La Pointe Courte [la pwɛ̃t kuʁt] is a 1955 French drama film directed by Agnès Varda. This feature film was Varda's debut. It has been cited by many critics as a forerunner of the French New Wave, with historian Georges Sadoul calling it "truly the first film of the nouvelle vague."[1] The film takes place in Sète in the south of France. The Pointe Courte ("short point") is a tiny quarter of the town known as the fisherman's village.

La Pointe Courte
La Pointe Courte FilmPoster.jpeg
Directed byAgnès Varda
Written byAgnès Varda
StarringSilvia Monfort
Philippe Noiret
Music byPierre Barbaud
CinematographyPaul Soulignac
Louis Stein
Edited byAlain Resnais
Henri Colpi
Release date
  • May 1955 (May 1955)
Running time
86 minutes


A young man (Philippe Noiret) arrives at a train station to see his wife. After four years of marriage, the couple is having problems of a somewhat existential nature—the wife loves her husband, but is thinking of leaving him (he had an affair some time back, but her problem is not jealousy so much as questioning the very nature of love). The couple discuss their lives and become resigned to the fact that they belong together, even if their love has changed. They return to Paris, the wife now better understanding her husband's nature because she's seen his hometown. As this drama unfolds, we see the lives of the poor but proud people living there: fishermen wanting to harvest shellfish from a small lagoon they have been forbidden to use because of an alleged problem with bacteria; a small child dies of an unknown illness; a young man wins the right to court the 16-year-old daughter of a neighbor after proving himself in a local aquatic jousting tournament.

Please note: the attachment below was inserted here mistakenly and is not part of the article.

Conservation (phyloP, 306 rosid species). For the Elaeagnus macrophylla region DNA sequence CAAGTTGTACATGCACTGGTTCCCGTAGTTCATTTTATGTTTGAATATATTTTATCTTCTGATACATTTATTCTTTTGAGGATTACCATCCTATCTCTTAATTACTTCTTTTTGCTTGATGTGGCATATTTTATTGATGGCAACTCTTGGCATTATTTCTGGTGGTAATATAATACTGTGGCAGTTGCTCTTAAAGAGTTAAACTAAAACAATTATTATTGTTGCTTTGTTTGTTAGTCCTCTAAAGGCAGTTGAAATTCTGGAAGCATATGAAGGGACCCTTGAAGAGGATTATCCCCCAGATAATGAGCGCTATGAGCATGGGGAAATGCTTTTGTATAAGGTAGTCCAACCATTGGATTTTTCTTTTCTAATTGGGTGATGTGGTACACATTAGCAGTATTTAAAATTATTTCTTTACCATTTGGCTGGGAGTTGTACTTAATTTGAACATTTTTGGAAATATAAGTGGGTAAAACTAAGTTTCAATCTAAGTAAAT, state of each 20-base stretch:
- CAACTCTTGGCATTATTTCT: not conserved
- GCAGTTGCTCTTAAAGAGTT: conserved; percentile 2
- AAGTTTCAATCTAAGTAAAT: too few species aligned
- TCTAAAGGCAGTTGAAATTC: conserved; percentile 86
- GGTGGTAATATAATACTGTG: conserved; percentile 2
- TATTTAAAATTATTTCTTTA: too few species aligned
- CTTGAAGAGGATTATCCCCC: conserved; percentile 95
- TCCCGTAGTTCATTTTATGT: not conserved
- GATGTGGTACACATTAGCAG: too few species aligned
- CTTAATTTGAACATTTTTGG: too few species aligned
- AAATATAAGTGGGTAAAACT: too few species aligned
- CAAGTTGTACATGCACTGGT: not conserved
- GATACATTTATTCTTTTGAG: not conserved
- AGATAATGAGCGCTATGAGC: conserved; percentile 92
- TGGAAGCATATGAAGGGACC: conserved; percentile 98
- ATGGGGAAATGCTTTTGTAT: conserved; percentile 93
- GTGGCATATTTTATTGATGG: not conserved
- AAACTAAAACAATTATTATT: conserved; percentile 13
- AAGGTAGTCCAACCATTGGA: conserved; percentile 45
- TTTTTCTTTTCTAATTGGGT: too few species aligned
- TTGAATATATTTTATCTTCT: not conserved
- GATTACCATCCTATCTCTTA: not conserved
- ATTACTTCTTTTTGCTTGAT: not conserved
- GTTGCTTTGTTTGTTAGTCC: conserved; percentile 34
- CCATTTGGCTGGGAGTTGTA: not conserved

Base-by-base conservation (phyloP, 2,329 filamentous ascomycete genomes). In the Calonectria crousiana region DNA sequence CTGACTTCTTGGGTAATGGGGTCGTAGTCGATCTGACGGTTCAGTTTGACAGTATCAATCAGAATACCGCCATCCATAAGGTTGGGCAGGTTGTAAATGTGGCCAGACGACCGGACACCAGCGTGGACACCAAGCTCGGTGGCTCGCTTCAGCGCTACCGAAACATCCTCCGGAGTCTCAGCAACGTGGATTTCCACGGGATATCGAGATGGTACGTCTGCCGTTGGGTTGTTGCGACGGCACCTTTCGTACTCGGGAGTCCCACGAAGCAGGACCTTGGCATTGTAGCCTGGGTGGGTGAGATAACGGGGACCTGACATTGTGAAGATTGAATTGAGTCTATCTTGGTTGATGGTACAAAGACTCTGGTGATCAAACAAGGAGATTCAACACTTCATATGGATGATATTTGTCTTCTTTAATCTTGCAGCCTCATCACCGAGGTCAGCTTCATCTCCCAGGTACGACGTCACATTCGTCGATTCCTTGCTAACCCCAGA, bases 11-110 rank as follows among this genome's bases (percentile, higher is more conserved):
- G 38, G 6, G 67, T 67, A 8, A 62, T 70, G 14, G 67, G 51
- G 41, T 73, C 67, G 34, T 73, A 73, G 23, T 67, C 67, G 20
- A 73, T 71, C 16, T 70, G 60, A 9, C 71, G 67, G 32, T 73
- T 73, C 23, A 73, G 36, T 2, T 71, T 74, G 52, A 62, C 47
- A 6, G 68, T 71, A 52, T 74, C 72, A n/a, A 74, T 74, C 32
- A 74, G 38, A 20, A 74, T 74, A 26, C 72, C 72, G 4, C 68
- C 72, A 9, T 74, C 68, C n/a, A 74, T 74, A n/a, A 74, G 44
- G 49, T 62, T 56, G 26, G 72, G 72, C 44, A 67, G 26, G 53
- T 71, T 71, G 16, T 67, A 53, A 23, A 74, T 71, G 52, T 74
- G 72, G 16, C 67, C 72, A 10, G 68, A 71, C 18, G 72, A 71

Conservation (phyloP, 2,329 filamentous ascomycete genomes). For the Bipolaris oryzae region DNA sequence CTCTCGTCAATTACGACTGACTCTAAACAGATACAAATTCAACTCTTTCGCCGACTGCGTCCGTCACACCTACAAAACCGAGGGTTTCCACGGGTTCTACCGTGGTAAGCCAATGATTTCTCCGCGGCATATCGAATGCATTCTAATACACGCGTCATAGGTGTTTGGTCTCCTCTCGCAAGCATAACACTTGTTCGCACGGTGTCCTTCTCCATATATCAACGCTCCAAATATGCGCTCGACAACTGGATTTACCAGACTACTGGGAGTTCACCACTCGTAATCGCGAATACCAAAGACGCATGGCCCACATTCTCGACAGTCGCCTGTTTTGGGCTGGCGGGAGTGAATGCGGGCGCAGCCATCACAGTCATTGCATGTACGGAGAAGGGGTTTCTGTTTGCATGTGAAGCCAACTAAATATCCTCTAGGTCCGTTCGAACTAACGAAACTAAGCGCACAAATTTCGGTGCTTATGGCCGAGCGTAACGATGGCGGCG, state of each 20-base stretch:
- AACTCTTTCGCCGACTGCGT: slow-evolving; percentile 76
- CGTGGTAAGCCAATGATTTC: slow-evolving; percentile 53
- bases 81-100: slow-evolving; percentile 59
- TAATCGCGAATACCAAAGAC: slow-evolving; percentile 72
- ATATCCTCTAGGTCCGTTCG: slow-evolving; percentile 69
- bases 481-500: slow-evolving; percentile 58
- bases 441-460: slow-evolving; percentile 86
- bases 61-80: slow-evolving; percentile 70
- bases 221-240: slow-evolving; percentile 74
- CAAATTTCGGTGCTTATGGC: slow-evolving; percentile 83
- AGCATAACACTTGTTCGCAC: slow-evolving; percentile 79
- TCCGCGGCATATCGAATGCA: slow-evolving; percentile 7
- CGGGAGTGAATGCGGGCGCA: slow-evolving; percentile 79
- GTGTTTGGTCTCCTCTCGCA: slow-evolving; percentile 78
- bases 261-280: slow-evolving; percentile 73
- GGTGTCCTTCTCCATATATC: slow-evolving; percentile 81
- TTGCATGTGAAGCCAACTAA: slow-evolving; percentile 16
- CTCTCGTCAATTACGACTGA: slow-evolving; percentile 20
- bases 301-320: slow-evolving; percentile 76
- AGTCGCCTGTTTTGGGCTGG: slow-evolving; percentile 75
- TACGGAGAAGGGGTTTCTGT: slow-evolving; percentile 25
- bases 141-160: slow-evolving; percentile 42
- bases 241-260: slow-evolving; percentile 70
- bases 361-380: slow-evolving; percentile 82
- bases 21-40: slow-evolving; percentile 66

Varda originally visited La Pointe Courte to take pictures for a friend who could no longer visit her home. After seeing the footage she took there, she rented a camera to shoot a film about a couple from Paris who were visiting La Pointe Courte, the husband's home town. Varda set up her own co-op and began production. The budget for the film was $14,000; roughly one fourth the budget of other feature films of the era including The 400 Blows and Breathless. No members of the cast or crew were paid during the production.[2]


In a 1962 interview, Varda spoke of two present themes in the film with "the first being a couple reconsidering their relationship and a village that is trying to resolve several collective problems of survival".[3] In her movie The Beaches of Agnès, Varda says her film was inspired by William Faulkner's The Wild Palms.[4]


The film was first screened at the Cannes Film Festival in May, 1955. Its premiere in Paris was in 1956 at the Studio Parnasse. It played with Jean Vigo's documentary film À propos de Nice (1930).[3] The Criterion Collection has released the film in a four-DVD Region 1 box-set.[5]


  1. ^ Vincendeau, Ginette. "La Pointe Courte: How Agnès Varda "Invented" the New Wave". The Criterion Collection. Retrieved 2019-08-14.
  2. ^ Neupert, Richard John. (2007). A history of the French new wave cinema (2nd ed.). Madison, Wis.: University of Wisconsin Press. p. 57. ISBN 9780299217037. OCLC 538539415.
  3. ^ a b Neupert, Richard John. (2007). A history of the French new wave cinema (2nd ed.). Madison, Wis.: University of Wisconsin Press. p. 60. ISBN 9780299217037. OCLC 538539415.
  4. ^ "La Pointe Courte | BAMPFA". Retrieved 2019-08-14.
  5. ^ Chan, Andrew (24 January 2008). "Agnès Varda's La Pointe Courte on Criterion". Slant. Retrieved 29 March 2019.

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